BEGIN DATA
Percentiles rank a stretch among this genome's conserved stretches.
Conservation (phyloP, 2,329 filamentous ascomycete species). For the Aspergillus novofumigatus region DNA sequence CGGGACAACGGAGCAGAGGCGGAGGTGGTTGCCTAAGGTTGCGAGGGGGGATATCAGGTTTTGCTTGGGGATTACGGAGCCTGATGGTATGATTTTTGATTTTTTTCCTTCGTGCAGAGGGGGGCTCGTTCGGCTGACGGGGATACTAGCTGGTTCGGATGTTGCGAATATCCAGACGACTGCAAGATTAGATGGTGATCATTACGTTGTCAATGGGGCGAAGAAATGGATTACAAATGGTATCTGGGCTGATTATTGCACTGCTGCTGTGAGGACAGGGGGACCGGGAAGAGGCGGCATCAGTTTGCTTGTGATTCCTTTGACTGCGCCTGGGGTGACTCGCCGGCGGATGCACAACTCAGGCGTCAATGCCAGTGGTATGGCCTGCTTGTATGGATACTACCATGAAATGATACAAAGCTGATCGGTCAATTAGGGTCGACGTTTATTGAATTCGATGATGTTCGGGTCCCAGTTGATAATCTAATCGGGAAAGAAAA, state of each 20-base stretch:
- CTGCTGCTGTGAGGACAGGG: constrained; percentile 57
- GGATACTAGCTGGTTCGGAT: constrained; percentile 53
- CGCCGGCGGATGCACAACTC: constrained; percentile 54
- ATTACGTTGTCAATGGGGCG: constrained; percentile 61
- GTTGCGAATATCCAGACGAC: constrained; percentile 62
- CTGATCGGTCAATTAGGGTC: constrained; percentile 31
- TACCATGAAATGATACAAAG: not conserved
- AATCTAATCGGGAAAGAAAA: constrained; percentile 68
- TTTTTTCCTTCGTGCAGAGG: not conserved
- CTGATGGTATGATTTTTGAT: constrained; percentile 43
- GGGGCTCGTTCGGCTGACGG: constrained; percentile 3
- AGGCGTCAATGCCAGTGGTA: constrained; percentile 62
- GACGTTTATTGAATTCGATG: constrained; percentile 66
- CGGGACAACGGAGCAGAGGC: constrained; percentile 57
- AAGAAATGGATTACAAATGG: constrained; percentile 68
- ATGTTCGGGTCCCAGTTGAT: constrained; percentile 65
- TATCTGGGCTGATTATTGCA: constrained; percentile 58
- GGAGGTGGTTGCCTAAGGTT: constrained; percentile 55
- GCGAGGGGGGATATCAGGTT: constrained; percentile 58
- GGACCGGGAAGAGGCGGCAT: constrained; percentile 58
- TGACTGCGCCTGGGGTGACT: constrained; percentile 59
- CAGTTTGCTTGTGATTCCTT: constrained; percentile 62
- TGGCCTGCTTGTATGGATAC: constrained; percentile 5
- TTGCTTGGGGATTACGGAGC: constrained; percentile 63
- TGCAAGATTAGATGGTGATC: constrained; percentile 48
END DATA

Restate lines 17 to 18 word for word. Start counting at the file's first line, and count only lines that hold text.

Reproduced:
- AAGAAATGGATTACAAATGG: constrained; percentile 68
- ATGTTCGGGTCCCAGTTGAT: constrained; percentile 65